By Sangeeta Saxena
Farnborough/NewDelhi. 28 July 2018. It was 13 years ago when A380 performed its maiden flight in the April of 2005 and even today it attracts the maximum eyeballs . And the Head of Marketing of this flying wonder feels it is still at the forefront.
Speaking to Aviation & Defence Universe (ADU) at the recently concluded Farnborough Airshow Frank Vermeire, the Head of A380 Marketing at Airbus said that the aircraft is the best solution for 21st century growth. “We believe there is a market in the long distance routes. With nearly 100 routes to more than 45 destinations, markets for travelling are growing and fastest between big cities. A380 is compatible to Code F airports and over 400 airports worldwide can receive it,” he informed.
Developing the A380 is an evolving process both in design and technology introducing innovations literally from nose to tail. This includes the Runway Overrun Prevention System (ROPS) for enhanced safety during landing, and the AFDX backbone network technology for on-board data exchange.
“Many airlines are incorporating a Premium Economy cabin, adding higher-revenue economy class seating while maintaining equivalent overall passenger count totals. As a result, airlines are able to boost the average passenger yield and generate approximately $13 million in additional revenue annually for each of their A380s,” Frank added.
There are more than 150 A380s currently flown by 13 operators. “There are new cabin innovations that allow even more optimization of the cabin space, thereby allowing us to add additional business and premium economy seats. The new higher seat count configuration, together with the increase in yield, will generate up to $20 million each year in additional revenues per A380, ” Vermeire elaborated.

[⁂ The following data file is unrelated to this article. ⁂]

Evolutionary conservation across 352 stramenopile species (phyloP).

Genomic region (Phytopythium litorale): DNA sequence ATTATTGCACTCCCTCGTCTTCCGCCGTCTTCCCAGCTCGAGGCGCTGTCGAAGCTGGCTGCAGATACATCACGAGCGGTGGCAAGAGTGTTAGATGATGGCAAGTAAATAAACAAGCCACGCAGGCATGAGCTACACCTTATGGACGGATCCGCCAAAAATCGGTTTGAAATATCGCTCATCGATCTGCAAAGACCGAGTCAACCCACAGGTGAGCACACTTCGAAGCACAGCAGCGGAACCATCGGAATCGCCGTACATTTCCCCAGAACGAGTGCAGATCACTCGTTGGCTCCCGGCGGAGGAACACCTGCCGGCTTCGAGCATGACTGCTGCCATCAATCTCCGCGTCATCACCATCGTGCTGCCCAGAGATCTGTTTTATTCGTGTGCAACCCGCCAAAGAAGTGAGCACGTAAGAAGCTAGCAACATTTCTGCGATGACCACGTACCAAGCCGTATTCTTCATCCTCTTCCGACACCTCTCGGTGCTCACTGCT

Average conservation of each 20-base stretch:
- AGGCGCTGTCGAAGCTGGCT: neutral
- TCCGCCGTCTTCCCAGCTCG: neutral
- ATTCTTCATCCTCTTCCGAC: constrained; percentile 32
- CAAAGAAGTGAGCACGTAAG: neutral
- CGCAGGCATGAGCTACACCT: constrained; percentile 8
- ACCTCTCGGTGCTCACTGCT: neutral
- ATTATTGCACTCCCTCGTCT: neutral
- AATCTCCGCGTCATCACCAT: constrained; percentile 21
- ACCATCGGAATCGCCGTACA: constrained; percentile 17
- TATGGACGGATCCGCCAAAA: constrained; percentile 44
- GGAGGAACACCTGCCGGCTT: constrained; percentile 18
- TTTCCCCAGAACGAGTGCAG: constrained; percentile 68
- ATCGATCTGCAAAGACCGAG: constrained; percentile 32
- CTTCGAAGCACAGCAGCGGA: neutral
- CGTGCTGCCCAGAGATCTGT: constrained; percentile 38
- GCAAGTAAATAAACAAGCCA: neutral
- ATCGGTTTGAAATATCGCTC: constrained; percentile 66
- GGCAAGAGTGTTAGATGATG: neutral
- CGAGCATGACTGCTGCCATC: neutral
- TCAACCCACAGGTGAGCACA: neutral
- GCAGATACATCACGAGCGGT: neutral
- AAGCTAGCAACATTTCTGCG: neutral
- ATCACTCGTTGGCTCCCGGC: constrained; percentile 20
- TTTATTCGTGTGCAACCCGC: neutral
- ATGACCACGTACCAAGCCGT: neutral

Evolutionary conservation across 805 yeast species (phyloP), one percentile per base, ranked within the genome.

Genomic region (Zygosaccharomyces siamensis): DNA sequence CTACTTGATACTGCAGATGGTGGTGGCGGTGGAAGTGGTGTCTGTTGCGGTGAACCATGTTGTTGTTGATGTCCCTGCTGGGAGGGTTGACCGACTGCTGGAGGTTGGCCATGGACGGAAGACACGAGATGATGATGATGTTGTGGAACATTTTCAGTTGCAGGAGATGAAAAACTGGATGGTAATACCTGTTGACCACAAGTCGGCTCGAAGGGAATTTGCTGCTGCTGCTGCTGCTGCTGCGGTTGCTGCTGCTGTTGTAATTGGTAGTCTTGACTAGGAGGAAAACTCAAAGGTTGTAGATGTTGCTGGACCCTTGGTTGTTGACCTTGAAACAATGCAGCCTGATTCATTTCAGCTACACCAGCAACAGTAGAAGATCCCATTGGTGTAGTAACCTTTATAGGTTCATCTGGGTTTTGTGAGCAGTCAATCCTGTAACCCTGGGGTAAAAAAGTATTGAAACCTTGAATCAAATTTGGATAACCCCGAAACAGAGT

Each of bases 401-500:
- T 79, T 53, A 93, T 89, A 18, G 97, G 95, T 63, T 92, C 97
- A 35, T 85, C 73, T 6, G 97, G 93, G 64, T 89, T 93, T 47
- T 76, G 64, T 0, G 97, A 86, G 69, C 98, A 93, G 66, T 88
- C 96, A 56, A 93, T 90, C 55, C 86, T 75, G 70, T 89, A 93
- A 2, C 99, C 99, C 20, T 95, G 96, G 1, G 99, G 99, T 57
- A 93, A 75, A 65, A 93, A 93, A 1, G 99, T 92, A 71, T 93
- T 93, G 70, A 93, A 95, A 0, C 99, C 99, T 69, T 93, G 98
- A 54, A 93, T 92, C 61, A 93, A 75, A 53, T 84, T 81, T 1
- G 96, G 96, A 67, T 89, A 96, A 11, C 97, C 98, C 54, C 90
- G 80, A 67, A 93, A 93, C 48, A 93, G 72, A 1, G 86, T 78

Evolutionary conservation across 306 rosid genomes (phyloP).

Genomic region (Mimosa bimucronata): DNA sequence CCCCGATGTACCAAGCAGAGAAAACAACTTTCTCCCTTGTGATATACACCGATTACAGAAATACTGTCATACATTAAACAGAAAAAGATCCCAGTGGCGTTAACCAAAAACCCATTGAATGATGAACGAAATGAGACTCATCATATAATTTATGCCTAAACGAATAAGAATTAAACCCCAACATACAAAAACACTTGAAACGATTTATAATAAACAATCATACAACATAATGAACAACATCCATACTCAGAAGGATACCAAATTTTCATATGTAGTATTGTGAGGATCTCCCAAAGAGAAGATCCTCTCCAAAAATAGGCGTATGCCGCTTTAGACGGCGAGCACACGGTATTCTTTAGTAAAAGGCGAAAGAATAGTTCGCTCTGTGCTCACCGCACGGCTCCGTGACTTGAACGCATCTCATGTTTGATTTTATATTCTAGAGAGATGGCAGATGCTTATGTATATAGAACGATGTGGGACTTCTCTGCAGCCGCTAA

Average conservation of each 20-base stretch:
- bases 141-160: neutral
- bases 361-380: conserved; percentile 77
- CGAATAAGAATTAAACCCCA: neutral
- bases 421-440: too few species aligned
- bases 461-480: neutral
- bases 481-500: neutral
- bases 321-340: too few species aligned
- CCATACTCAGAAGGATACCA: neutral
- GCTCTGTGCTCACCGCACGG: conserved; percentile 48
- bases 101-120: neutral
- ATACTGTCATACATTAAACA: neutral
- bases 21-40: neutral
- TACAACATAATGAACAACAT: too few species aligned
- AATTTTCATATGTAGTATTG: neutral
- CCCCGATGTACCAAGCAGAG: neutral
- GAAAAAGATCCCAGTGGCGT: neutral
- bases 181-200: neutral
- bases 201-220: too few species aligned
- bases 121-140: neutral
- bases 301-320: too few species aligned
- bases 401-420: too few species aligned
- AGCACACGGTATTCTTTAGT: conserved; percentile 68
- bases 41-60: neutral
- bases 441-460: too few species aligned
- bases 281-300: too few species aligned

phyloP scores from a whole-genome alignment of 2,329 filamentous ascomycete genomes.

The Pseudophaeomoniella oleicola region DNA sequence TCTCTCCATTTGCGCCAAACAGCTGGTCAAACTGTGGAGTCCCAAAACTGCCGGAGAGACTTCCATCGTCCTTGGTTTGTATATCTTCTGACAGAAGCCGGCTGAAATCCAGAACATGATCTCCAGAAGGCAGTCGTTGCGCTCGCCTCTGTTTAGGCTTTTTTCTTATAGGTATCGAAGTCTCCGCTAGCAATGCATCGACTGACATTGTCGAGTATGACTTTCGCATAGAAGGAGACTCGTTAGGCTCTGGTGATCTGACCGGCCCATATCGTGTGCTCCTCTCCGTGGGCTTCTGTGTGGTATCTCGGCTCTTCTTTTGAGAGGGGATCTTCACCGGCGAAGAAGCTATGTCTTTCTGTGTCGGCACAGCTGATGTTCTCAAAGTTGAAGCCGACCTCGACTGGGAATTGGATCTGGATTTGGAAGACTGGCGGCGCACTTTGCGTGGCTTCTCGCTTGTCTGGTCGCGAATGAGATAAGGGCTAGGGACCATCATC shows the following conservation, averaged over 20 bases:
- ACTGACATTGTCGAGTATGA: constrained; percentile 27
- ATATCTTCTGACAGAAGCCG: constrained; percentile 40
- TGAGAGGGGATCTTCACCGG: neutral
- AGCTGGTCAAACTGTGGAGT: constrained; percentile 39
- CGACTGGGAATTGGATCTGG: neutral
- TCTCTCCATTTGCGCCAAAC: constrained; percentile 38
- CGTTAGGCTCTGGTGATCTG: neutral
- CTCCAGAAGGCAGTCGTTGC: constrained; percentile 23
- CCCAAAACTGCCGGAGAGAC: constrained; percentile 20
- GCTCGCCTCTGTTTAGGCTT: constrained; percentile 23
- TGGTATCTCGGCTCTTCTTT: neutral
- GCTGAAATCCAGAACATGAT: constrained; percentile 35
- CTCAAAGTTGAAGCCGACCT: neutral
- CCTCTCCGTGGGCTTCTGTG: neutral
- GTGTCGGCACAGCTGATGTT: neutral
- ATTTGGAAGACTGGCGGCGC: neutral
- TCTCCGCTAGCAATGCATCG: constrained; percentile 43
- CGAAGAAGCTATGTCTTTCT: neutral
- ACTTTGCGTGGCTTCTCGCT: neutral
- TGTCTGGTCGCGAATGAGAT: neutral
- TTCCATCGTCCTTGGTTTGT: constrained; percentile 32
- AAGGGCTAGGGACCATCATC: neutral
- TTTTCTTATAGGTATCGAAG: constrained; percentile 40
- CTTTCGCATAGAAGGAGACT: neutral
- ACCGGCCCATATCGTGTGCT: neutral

Hi Fly is the 14th operator and took the delivery of its first Airbus A380 thereby creating a market for second hand A380s. The plane formerly operated for Singapore Airlines will be offered as a substitute when other carriers have maintenance needs or are otherwise short on aircraft.
“The Asia-Pacific region has traditionally been one of our strongest markets. We also have India which we see as a high growth region. We are confident that we will sell the A380 to airlines in India for their long haul needs,” he said.
Frank also informed that the A380 has undergone developmental studies like aerodynamic improvements for a reduction in fuel burn; an increase in the number of available seats in the upper and lower deck cabins; improvements to onboard systems; changes to the maintenance schedule; and a higher maximum take-off weight. “New winglets and other aerodynamic refinements to the wing result in up to 4 per cent reduction in fuel burn. A380 Plus is this new A380. These new winglets – shown for the first time on an A380 at the Paris Air Show last year are larger than the wingtip fences used today, but their design ensures the A380’s overall dimensions remain within the 80 x 80-meter envelope developed from the start by Airbus for the jetliner’s compatibility with airport infrastructure. There is a new maintenance calendar as a result of which every year, a A380plus would spend an average of six additional days flying instead of in a maintenance hangar – resulting in approximately $27 million in additional revenue, informed Frank.
This conversation ended on a note that A380 provides opportunities for long distance travel and hence will capture growth and market share, with superior comfort, better capacity and less of a financial drain on the airline. Well the 13th year could be a turning point in the A380s forward stride. Airbus is positive and the aviation world is keeping its fingers crossed.